They can track us and shut the account. Sam told me. That’s why he stopped texting me and we just talked on the phone. Everything stopped after more and more whistle blowers vanished.
When people are mandated to isolate, the sick are at the mercy of the government employees to provide relief. In his chat group, some people have complained about their long wait for testing and hospitalization and losing precious family members — these kind of posts were quickly removed. Posts that praised that hospital meals were nutritious and tasted homemade never get deleted, same for sham images showing actors eating bats and curses about Wuhan. Sam said an elderly man didn’t have his medication with him when he was bused away. In one of these fleeting messages, his son complained that his father died of dehydration and neglect. Sam has also lost his uncle. The dead body was bagged up and taken away. He and his cousins mourned as they exchanged cryptic notes to comfort each other in their family group chat. Sam said this virus has made everyone realize that rituals really don’t matter.
“You can’t write about this,” he warned me whenever he shared anything important.
When local officials were all canned, with much tighter measures, the local supermarket only takes delivery orders from an entire community. Management of his mini-districts organizes the purchases for the residents. “You use your phone to choose what you want from very limited options.” My friend said they get dry bean curd, tomatoes, carrots, noodles, flour, ground pork for making stir-fry, noodles and buns.
To minimize the workload, my friend’s wife prepares two meals instead of three a day, just simple lunch and dinner. When groceries gets delivered, residents are notified. People pick up their own bags of goods from a designated building.
So why aren’t the quarantines lifted yet when there have been no new cases for days, you are probably wondering as you read my story. Apparently, according to Sam, only until they have 14 days of 0 new cases would they get the green light for the gates to reopen.
Wuhan already had 50005 accumulated cases to date. Out of this questionable official number, there are 41290 reported cures. 2499 have died and 6116 are still carrying the virus.
Based on what I learned from our own local officials in New York, a number is affected by the testing capacity, testing volume, testing accuracy as well as what a government allows the public to know. There are also testing preferences, meaning a person’s societal status and severity of the illness help cut the line. And you might not be aware of the fact that a doctor can also prescribe testing of other pneumonia coronavirus instead of COVID. I checked the public health record of Hong Kong, my birth home, and that’s where I learned that we can’t trust any information that does not reflect reality.
This virus is exposing a lot of buried truth. How all governments put economy above environment and public health. How we have been focusing too much on politics and forget about humanity. How we need to watch out for each other and work together. We are all vulnerable human beings in front of this common enemy.
It has been 57 days since the lock down in Wuhan. I heard that overseas Chinese, especially college students are rushing home since the outbreak is exploding outside of China. I wonder if everyone knows they are required to quarantine and have to pay 4500 yuan to14000 yuan for their 14-day hotel or hospital stays. Though, without doubt, the elite party members will make sure that home-cooked dinner boxes are left at the doorsteps for their princelings, while health workers dressed in hazmat suits deliver groceries and take out their garbage. So much for socialism.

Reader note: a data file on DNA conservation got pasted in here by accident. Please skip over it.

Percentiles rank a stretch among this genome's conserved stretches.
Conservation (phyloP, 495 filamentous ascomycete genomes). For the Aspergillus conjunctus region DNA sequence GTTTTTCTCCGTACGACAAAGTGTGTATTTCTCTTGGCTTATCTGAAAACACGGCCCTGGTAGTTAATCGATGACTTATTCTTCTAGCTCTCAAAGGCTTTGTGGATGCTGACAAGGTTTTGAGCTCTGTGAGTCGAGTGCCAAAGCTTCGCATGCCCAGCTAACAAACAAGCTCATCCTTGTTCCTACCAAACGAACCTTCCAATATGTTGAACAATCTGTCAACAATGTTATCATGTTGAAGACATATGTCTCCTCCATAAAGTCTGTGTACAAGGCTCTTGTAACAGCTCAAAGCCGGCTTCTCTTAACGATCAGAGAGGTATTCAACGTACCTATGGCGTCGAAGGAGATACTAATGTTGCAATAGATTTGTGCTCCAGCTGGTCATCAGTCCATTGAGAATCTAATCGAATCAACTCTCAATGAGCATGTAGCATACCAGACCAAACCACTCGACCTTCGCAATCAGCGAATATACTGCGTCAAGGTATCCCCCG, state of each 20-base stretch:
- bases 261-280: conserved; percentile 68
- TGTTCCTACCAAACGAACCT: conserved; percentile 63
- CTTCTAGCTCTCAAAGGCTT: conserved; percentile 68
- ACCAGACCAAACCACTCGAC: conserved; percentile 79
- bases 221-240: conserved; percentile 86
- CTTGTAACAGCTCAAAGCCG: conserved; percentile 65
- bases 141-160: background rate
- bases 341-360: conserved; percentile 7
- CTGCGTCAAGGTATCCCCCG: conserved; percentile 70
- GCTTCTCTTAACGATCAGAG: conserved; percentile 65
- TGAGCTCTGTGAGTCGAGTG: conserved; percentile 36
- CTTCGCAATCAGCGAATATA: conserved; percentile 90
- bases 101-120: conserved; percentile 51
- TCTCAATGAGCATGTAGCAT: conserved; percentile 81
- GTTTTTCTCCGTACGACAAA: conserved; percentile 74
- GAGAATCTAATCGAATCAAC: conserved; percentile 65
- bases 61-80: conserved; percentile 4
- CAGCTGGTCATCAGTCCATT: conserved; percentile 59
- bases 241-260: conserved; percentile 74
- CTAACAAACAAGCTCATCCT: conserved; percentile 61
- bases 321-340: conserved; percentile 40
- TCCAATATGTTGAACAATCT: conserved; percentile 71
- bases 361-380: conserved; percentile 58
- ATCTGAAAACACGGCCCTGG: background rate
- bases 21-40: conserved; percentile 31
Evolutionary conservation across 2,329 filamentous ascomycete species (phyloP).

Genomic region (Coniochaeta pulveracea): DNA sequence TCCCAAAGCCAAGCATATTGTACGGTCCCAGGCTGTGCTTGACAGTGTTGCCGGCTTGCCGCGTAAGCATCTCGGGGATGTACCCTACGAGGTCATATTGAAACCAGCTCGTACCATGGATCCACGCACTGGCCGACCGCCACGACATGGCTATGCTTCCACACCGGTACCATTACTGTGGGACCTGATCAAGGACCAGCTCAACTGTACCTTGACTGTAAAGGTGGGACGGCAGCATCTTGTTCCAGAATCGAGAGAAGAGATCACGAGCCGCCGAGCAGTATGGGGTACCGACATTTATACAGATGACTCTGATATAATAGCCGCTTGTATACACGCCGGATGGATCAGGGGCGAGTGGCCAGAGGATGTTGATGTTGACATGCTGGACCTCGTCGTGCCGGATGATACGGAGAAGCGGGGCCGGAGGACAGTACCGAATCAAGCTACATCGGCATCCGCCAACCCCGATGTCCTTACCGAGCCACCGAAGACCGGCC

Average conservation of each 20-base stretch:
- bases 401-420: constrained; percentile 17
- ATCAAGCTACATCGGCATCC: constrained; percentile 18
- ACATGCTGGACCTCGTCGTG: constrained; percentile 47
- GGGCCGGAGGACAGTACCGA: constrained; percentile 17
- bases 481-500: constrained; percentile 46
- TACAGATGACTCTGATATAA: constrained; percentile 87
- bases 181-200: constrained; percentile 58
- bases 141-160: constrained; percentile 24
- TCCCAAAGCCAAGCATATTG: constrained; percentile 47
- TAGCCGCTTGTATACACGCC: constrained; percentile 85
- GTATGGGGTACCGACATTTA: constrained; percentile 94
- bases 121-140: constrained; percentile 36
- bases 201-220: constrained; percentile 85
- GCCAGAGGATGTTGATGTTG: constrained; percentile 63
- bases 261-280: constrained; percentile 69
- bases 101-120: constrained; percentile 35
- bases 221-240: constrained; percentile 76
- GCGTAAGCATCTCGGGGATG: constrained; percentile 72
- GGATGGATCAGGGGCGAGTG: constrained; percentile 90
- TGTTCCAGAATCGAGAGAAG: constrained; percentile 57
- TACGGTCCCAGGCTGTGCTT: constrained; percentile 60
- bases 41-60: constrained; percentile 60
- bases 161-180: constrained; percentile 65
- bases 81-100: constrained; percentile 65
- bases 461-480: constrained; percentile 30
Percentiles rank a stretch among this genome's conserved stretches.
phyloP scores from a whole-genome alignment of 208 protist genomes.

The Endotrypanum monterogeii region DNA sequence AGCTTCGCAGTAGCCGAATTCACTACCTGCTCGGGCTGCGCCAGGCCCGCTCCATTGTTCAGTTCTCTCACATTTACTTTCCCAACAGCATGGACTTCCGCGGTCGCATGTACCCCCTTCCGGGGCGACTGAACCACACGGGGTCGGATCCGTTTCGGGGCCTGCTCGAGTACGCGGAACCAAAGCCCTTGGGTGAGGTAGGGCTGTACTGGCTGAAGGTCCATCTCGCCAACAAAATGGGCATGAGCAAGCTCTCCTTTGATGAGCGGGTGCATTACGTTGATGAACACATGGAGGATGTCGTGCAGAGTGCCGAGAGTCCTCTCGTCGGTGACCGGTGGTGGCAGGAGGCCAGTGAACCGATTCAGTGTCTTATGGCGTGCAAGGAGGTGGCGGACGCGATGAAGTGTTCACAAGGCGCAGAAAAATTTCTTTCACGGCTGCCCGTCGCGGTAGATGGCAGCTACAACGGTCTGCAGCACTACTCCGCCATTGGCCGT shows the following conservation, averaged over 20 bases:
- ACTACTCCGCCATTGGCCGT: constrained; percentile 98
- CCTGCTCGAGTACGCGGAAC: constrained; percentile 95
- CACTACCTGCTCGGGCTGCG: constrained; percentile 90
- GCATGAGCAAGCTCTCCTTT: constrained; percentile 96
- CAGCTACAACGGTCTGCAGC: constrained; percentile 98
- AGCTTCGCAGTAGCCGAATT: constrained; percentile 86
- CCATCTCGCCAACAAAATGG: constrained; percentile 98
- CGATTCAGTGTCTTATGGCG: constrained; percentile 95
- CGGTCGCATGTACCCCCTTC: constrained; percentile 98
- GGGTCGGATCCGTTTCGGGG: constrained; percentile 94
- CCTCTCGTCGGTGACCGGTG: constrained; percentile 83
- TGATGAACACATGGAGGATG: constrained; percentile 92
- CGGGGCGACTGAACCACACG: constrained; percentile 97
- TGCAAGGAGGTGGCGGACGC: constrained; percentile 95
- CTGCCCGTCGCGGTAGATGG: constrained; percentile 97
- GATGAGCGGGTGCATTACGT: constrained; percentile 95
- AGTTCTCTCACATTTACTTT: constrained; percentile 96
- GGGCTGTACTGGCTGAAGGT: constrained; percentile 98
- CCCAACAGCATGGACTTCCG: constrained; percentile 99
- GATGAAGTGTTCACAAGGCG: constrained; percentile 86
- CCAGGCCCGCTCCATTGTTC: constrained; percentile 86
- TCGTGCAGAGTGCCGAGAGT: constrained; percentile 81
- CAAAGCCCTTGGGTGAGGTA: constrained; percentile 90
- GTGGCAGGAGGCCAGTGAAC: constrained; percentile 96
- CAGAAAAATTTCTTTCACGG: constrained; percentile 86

Sam has been calling since March 1 when my home city in America finally got hit. I used to check on him every day. Now it’s his turn.
Because of my health condition, I was told to stay home by everyone. Though, tired of staring out of the window, I decided to venture a bit, to shop at a store instead of ordering. With the sun on a clear sky, it feels like a summer day outside. At 70 degrees, I had a hard time tolerating the reusable respirator I made myself wear. My glasses kept fogging up. My son couldn’t wait to take his off once we were out of Fairway Supermarket.
Contrary to my speculation, the aisles were organized and well-stocked. Bountiful supplies of produce and meat greeted us. The butchers, the deli servers, the registers and almost all the customers wore gloves. Besides us, many people wore masks.
To replenish my refrigerator, I bought spaghetti sauce, eggs, bagels, packaged prosciutto, pork chops and fresh chicken and chicken bones to make broth. As a bonus, with a coupon, I also got a free bottle of private label organic olive oil. Since my boy carried the basket, the line didn’t bother me. The store wasn’t packed. The line was actually a bit less than NYC-normal. It’s different for Trader Joes. I suspect that the store was implementing crowd control. We saw the line bend at the corner and end at half a block down on our way there.
We avoided Broadway, the more crowded way to walk home. In front of our building, I noticed green buds starting to show on the dry branches of the trees that line the street I live. Pigeons kept coming and going in hordes around the mountain of garbage on the sidewalk, while my boy scanned his phone. These scattering signs of nature and normalcy help remove all the irrelevant numbers and images of anxious eyes from people’s faces.
Maybe I was imagining — the air outside wasn’t just fresh, it was sweet when I inhaled it. I made sure I took big gulps of it before stepping through the sliding door and returning to our hideout.
*I always keep a record of the data for anyone who is interested in authenticity.